Page:United States Statutes at Large Volume 119.djvu/3709

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[119 STAT. 3691]
[119 STAT. 3691]
PUBLIC LAW 109-000—MMMM. DD, 2005

PROCLAMATION 7858—DEC. 21, 2004

119 STAT. 3691

ports of an Australian textile or apparel article are causing serious damage, or actual threat thereof, to a domestic industry producing an article that is like, or directly competitive with, the imported article; and to provide relief from imports of an article that is the subject of such a determination; and if critical circumstances are alleged, to determine whether there is clear evidence that imports from Australia have increased as the result of the reduction or elimination of a customs duty under the USAFTA, whether there is clear evidence that such imports are causing serious damage, or actual threat thereof, to a domestic industry producing an article that is like, or directly competitive with, the imported article, and whether delay in taking action would cause damage to that industry that would be difficult to repair; and to provide provisional relief with respect to imports that are subject to an affirmative determination of critical circumstances that is necessary to remedy or prevent the serious damage. (7) All provisions of previous proclamations and Executive Orders that are inconsistent with the actions taken in this proclamation are superseded to the extent of such inconsistency. IN WITNESS WHEREOF, I have hereunto set my hand this twentieth day of December, in the year of our Lord two thousand four, and of the Independence of the United States of America the two hundred and twenty-ninth. GEORGE W. BUSH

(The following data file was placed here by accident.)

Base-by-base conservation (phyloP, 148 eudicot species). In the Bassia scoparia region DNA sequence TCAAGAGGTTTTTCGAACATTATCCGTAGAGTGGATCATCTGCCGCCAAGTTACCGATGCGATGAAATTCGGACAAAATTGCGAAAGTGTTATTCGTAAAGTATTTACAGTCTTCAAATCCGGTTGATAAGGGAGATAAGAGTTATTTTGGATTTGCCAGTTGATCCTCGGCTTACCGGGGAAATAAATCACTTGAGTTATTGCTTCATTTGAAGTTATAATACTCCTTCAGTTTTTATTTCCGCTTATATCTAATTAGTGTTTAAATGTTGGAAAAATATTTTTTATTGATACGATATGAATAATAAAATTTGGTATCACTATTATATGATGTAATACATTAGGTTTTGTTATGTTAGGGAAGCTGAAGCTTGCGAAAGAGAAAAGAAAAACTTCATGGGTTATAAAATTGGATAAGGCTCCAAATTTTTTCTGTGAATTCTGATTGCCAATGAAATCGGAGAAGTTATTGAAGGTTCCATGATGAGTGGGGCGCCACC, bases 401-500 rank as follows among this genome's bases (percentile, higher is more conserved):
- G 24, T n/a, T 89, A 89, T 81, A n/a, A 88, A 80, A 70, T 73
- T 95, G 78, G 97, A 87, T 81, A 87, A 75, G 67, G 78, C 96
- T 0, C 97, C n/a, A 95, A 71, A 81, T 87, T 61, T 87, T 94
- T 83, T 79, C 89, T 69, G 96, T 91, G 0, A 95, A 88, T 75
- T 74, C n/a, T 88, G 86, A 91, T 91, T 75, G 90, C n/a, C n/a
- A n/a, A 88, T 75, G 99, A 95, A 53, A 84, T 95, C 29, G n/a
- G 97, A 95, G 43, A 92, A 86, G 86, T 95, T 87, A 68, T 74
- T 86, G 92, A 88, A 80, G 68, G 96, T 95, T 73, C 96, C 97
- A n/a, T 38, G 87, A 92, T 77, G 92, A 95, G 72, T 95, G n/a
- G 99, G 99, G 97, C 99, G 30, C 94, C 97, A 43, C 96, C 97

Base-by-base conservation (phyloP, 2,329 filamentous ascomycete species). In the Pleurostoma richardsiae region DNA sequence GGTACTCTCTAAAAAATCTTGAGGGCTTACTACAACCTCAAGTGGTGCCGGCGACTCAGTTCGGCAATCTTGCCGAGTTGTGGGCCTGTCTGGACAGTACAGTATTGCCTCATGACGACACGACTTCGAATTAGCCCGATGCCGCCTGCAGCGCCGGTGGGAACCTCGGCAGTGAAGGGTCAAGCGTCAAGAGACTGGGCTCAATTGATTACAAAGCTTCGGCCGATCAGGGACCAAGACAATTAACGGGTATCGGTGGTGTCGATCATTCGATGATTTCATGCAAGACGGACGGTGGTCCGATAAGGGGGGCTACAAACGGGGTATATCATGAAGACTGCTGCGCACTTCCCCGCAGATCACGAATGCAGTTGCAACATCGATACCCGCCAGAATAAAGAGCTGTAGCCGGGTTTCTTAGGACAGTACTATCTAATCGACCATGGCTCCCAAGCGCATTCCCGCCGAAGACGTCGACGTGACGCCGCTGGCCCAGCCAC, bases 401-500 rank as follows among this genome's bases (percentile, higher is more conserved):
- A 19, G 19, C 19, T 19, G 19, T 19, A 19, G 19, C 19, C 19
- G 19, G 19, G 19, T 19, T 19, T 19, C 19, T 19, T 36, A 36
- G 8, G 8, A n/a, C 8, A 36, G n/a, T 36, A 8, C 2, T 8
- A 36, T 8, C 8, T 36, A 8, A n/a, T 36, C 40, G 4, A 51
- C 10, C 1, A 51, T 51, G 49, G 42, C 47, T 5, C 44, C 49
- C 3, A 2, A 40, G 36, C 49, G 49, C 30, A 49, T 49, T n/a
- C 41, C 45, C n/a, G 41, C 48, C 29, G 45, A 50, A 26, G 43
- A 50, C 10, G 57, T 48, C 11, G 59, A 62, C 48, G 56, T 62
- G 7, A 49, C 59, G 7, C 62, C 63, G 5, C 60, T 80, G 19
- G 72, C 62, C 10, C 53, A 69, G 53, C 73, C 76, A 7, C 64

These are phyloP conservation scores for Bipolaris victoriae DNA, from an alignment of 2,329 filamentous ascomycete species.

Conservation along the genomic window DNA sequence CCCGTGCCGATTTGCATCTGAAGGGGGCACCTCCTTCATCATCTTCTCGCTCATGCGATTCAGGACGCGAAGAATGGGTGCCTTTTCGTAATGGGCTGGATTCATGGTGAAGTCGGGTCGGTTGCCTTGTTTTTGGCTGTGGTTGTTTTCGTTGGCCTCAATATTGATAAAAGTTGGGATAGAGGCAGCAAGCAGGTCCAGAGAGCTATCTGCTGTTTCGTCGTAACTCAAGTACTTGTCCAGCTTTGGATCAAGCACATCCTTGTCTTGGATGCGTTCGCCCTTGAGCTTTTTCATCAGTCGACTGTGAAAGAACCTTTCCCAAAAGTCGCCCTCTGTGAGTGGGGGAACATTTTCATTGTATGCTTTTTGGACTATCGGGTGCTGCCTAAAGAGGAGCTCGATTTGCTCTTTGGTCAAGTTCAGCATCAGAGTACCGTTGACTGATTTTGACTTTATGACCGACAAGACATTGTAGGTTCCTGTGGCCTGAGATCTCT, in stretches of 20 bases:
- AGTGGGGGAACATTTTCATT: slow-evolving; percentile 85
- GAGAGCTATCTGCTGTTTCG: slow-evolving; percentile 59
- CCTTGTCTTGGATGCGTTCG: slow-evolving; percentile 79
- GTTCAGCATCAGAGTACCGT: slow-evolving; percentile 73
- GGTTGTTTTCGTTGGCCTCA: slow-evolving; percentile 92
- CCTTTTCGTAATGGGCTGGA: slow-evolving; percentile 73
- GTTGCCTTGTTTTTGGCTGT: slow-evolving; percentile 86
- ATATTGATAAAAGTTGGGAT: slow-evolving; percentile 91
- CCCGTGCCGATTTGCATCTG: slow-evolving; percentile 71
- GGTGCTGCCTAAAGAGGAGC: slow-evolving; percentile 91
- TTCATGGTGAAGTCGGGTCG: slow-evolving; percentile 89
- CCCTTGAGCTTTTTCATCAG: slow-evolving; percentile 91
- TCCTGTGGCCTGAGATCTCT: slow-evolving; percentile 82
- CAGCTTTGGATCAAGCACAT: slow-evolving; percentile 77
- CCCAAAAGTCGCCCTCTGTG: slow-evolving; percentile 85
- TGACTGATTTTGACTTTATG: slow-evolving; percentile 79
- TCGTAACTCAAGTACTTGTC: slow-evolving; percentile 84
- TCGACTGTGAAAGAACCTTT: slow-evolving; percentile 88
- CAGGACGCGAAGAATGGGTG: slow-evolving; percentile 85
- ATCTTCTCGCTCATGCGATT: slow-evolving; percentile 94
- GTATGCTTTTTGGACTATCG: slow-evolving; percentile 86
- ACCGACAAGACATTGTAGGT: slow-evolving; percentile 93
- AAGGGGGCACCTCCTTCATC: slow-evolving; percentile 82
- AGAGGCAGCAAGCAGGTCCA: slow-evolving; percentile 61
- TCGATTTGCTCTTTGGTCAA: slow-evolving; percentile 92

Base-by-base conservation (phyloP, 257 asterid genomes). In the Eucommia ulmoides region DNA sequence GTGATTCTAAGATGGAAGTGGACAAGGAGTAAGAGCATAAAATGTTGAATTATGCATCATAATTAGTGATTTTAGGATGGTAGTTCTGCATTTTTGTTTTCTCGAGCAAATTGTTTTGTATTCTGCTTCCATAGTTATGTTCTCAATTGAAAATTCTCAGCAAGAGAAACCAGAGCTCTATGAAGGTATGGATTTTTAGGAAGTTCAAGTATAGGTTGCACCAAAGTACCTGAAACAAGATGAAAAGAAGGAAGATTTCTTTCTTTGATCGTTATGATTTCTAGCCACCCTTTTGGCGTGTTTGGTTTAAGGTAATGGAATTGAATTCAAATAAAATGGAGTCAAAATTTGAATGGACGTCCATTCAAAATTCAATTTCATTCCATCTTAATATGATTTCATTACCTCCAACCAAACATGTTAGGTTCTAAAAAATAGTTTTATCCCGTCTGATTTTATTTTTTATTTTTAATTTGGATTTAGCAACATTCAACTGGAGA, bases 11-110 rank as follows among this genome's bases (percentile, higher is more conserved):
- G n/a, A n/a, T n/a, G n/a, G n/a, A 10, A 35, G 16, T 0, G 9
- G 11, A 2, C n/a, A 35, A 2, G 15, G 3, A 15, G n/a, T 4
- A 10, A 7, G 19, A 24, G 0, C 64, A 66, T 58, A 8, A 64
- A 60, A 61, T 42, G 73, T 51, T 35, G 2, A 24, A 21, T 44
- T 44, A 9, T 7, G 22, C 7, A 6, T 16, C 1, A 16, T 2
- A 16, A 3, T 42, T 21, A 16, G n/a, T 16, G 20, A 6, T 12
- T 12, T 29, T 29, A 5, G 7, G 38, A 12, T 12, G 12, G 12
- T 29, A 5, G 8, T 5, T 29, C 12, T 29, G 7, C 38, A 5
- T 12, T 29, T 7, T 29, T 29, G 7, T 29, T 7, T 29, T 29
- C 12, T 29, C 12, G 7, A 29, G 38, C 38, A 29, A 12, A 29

Proclamation 7858 of December 21, 2004

To Take Certain Actions Under the African Growth and Opportunity Act By the President of the United States of America A Proclamation 1. In Proclamation 7561 of May 16, 2002, I designated the Republic of Cote d’Ivoire as a beneficiary sub-Saharan African country pursuant to section 506A(a)(1) of the Trade Act of 1974, as amended, (the ‘‘1974 Act’’;) (19 U.S.C. 2466a(a)(1)), as added by section 111(a) of the African Growth and Opportunity Act (title I of Public Law 106–200) (AGOA)). I also provided that Cote d’Ivoire would be considered a lesser developed beneficiary sub-Saharan African country for purposes of section 112(b)(3)(B) of the AGOA (19 U.S.C. 3721(b)(3)(B)). 2. In Proclamation 7350 of October 2, 2000, President Clinton delegated to the United States Trade Representative (USTR) the authority to perform the function specified in section 113(b)(1)(B) of the AGOA (19 U.S.C. 3722(b)(1)(B)). In a Federal Register notice dated December 17, 2003, the USTR determined that Cote d’Ivoire had adopted an effective visa system and related procedures to prevent unlawful transshipment and the use of counterfeit documents and that Cote d’Ivoire had implemented and followed, or was making substantial progress toward implementing and following, certain customs procedures that assist the United States Customs Service in verifying the origin of the products.

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